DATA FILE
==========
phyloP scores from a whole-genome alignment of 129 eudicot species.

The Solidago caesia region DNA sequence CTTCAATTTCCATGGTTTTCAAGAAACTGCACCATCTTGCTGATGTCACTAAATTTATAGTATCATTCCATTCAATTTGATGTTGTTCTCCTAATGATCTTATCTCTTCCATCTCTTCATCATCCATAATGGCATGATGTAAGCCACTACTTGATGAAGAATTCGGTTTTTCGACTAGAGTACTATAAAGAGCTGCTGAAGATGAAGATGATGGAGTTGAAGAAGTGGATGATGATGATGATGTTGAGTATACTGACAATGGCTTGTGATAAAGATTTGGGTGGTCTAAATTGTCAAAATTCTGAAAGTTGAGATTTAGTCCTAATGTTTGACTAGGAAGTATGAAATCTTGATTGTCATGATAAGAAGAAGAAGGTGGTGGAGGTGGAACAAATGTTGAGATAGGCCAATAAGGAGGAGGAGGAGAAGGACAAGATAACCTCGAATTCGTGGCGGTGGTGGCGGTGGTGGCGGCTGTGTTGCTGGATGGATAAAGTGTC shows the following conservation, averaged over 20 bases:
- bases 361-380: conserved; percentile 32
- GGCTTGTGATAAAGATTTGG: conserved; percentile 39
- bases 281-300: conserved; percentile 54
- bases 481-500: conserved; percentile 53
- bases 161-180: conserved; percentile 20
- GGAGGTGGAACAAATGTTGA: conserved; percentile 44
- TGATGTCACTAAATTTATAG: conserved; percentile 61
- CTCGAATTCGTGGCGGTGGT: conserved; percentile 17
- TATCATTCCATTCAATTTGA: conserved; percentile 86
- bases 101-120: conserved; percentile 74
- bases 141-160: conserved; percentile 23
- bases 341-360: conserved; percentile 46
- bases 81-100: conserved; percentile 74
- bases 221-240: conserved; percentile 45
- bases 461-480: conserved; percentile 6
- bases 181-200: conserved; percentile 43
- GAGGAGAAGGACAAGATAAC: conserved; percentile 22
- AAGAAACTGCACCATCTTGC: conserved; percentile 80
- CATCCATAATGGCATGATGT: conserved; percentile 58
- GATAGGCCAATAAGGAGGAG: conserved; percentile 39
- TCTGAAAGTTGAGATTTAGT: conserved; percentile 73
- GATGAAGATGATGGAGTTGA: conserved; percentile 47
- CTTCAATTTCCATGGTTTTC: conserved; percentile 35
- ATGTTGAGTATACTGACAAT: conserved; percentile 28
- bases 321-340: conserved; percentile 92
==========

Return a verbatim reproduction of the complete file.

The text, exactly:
phyloP scores from a whole-genome alignment of 129 eudicot species.

The Solidago caesia region DNA sequence CTTCAATTTCCATGGTTTTCAAGAAACTGCACCATCTTGCTGATGTCACTAAATTTATAGTATCATTCCATTCAATTTGATGTTGTTCTCCTAATGATCTTATCTCTTCCATCTCTTCATCATCCATAATGGCATGATGTAAGCCACTACTTGATGAAGAATTCGGTTTTTCGACTAGAGTACTATAAAGAGCTGCTGAAGATGAAGATGATGGAGTTGAAGAAGTGGATGATGATGATGATGTTGAGTATACTGACAATGGCTTGTGATAAAGATTTGGGTGGTCTAAATTGTCAAAATTCTGAAAGTTGAGATTTAGTCCTAATGTTTGACTAGGAAGTATGAAATCTTGATTGTCATGATAAGAAGAAGAAGGTGGTGGAGGTGGAACAAATGTTGAGATAGGCCAATAAGGAGGAGGAGGAGAAGGACAAGATAACCTCGAATTCGTGGCGGTGGTGGCGGTGGTGGCGGCTGTGTTGCTGGATGGATAAAGTGTC shows the following conservation, averaged over 20 bases:
- bases 361-380: conserved; percentile 32
- GGCTTGTGATAAAGATTTGG: conserved; percentile 39
- bases 281-300: conserved; percentile 54
- bases 481-500: conserved; percentile 53
- bases 161-180: conserved; percentile 20
- GGAGGTGGAACAAATGTTGA: conserved; percentile 44
- TGATGTCACTAAATTTATAG: conserved; percentile 61
- CTCGAATTCGTGGCGGTGGT: conserved; percentile 17
- TATCATTCCATTCAATTTGA: conserved; percentile 86
- bases 101-120: conserved; percentile 74
- bases 141-160: conserved; percentile 23
- bases 341-360: conserved; percentile 46
- bases 81-100: conserved; percentile 74
- bases 221-240: conserved; percentile 45
- bases 461-480: conserved; percentile 6
- bases 181-200: conserved; percentile 43
- GAGGAGAAGGACAAGATAAC: conserved; percentile 22
- AAGAAACTGCACCATCTTGC: conserved; percentile 80
- CATCCATAATGGCATGATGT: conserved; percentile 58
- GATAGGCCAATAAGGAGGAG: conserved; percentile 39
- TCTGAAAGTTGAGATTTAGT: conserved; percentile 73
- GATGAAGATGATGGAGTTGA: conserved; percentile 47
- CTTCAATTTCCATGGTTTTC: conserved; percentile 35
- ATGTTGAGTATACTGACAAT: conserved; percentile 28
- bases 321-340: conserved; percentile 92